For some, school choice fails to satisfy

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For some, school choice fails to satisfy

BY JONATHAN CRIBBS<br>THE BEAUFORT GAZETTE
Published Monday, October 16, 2006 in The Island Packet  |  712 Words  |  /IslandPacket/news/local

BEAUFORT -- When the South Carolina government told Lynn Waymire this summer in a letter that the school her grandchildren attended was failing, she snatched them up and moved them to Mossy Oaks Elementary School in Beaufort. '
But last week, she found out Mossy Oaks now also is considered a failing school -- even if its test scores are substantially better -- and the school she left, St. Helena Elementary School, is back on track after meeting federal standards for improvement this year. '
Needless to say, Waymire is a little confused. '
Waymire is one of a handful of parents who took advantage of Title 1 school choice this year only to find that the schools they moved their children to also failed to meet Adequate Yearly Progress, the federal standard for school improvement. '
Schools that receive Title 1 money -- given to those with a high percentage of poor students -- have to offer school choice to parents if their school fails to meet AYP two years in a row. '
If the state government believes a school isn't going to make AYP for a second year, it puts a school on a preliminary Title 1 School Improvement list and has to offer parents school choice before the school year starts, despite the fact that AYP results typically aren't released until October.'
That happened this year at St. Helena, Lady's Island and Broad River elementary schools. The problem is, they ended up among the few district schools that made AYP.'
"It's really hard for parents to understand because they get a letter in the summer saying their school has failed, and then they find out that their school is part of an elite class" that passed, Lady's Island Elementary School Principal Terry Bennett said. '
Twenty-five students left those three schools for schools of choice: four from Lady's Island Elementary, 13 from St. Helena Elementary and eight from Broad River Elementary. All of them ended up at schools that failed to meet AYP this year. '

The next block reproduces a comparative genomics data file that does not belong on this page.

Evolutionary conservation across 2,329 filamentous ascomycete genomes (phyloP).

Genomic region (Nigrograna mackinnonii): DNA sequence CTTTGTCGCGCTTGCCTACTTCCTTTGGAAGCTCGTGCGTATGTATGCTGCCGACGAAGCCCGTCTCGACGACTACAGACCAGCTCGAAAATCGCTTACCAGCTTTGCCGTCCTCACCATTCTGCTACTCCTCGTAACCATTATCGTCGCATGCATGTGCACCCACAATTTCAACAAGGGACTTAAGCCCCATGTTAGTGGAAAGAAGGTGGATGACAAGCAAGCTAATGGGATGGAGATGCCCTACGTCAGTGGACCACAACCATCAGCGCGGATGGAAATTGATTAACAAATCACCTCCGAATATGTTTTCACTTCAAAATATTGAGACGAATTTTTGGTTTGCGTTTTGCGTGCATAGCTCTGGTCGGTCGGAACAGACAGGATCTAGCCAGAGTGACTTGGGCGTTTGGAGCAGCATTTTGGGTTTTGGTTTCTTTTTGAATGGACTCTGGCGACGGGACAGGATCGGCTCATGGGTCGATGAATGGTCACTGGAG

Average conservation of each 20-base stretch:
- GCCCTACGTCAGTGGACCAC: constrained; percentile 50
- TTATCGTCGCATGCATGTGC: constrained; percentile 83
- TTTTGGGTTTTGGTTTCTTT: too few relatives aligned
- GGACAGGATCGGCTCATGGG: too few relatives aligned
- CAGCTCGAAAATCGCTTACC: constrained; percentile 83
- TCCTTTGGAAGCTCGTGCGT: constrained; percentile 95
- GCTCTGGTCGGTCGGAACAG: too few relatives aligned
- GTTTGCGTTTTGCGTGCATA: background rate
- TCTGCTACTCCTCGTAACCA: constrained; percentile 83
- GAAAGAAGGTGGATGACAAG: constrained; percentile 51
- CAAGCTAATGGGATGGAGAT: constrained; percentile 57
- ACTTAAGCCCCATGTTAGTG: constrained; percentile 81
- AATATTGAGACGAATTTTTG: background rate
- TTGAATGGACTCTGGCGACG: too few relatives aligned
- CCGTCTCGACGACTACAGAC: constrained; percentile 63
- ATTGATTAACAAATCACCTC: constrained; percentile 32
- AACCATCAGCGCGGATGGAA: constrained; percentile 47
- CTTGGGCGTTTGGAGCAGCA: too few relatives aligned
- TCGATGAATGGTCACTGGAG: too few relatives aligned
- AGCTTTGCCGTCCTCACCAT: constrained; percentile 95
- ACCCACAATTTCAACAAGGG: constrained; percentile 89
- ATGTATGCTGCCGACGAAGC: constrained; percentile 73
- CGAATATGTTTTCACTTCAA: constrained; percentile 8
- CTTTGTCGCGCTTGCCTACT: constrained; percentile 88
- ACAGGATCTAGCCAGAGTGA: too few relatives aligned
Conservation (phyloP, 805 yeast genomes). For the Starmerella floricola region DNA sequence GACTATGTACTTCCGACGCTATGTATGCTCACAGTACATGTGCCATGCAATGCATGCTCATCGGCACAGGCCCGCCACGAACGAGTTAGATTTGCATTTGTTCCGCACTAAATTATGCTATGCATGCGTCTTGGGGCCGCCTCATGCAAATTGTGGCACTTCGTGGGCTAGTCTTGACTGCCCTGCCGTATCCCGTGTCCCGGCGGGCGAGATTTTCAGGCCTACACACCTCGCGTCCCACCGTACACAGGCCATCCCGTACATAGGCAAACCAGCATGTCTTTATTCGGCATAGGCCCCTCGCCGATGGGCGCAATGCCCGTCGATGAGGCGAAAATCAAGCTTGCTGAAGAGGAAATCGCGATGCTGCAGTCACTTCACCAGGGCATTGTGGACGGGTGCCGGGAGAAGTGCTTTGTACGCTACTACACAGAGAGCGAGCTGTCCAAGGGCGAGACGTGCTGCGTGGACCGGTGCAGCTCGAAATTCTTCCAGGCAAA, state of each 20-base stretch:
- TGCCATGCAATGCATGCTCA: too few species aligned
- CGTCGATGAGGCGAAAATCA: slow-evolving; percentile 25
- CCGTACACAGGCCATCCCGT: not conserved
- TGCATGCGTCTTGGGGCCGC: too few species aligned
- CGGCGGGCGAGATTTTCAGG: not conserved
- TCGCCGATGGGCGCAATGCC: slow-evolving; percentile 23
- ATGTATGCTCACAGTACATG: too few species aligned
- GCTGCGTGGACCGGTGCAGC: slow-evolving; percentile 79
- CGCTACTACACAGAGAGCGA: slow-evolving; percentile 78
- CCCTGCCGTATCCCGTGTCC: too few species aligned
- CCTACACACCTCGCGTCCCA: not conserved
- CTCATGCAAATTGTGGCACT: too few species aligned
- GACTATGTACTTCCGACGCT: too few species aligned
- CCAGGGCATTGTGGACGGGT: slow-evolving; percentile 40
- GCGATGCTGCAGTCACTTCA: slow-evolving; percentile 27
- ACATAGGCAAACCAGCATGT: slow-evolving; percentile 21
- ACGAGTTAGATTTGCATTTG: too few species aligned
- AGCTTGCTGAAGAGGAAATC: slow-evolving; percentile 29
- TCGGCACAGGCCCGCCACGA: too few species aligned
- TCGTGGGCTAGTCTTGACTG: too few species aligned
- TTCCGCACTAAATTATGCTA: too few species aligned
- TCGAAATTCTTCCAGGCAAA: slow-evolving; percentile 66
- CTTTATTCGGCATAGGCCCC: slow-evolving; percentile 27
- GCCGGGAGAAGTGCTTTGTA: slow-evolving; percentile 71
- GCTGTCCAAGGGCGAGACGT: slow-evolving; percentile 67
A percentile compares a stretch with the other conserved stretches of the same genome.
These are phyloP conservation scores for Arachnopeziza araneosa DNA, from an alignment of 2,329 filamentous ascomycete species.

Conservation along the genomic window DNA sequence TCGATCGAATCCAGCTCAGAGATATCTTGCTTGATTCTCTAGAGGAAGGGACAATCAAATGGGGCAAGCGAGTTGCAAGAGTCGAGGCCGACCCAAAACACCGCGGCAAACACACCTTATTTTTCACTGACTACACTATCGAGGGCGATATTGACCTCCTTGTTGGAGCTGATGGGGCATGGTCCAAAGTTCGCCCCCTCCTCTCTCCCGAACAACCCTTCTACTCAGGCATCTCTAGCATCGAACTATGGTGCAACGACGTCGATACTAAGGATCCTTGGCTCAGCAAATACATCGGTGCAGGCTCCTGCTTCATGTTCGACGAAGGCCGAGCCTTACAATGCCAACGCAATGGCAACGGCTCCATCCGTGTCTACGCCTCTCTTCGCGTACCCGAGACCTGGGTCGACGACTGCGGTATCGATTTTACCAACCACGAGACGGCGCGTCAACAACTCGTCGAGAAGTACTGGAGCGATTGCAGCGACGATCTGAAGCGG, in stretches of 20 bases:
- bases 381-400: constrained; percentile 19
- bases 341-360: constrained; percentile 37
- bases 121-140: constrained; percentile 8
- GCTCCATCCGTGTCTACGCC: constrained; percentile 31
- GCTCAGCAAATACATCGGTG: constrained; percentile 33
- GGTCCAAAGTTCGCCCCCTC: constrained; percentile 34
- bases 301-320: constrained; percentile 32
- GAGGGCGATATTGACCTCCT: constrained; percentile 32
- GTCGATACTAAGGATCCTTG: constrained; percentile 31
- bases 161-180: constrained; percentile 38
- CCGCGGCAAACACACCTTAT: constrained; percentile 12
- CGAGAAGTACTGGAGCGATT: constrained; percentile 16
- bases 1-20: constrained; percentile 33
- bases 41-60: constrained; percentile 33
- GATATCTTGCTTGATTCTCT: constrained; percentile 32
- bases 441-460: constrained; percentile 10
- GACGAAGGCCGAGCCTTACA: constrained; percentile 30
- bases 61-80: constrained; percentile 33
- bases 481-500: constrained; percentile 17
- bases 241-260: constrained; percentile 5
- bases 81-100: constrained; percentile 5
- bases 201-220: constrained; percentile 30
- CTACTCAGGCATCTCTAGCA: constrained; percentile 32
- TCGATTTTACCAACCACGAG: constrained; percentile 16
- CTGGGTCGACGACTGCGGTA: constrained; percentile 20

"There's only a percentage of parents who take advantage of it, so that speaks to the quality of the home school that they're in," Mossy Oaks Elementary Principal Donald Gruel said. '
The school district will continue to bus students who left those schools over the summer, but they will have to provide their own transportation next year, said Roy Stehle, the school district's director of special revenue projects. The school district spends about $15,000 to $20,000 a year to bus students who choose to leave a school in their attendance zone that hasn't met AYP two years in a row, he said. '
But AYP alone isn't a strong measurement of a school's quality, and parents shouldn't solely consider it when deciding to move their children, said Mary Briggs, assistant superintendent for academics and accountability.'
Mossy Oaks Elementary, for instance, missed AYP this year. But almost half of its students scored at least proficient or advanced on the math and English sections of the Palmetto Achievement Challenge Test -- much higher than the school district average -- which is given to students in grades 3-8 and used to calculate AYP. '
"If AYP were a true picture of a school, and you want to give students the option of getting out of a failing school and into a good one, there's some merit to it," Briggs said. "But if it's not giving an accurate picture. It's a bad system." '
St. Helena Elementary Principal Christena Porter said parents also should consider the emotional impact of moving a child from one school to another. '
"Is it healthy to have a student to jump from one place back and forth?" she asked.'
Waymire said she's going to keep her two grandchildren at Mossy Oaks. Her third grandchild, a pre-schooler, also will start school there. The school is more racially diverse, she said, and she's happy with the administrators and her grandchildren's academic performance. '
She said she's glad she didn't have to rely on her backup plan. '
"I was either going to move them or I was going to home-school them," she said.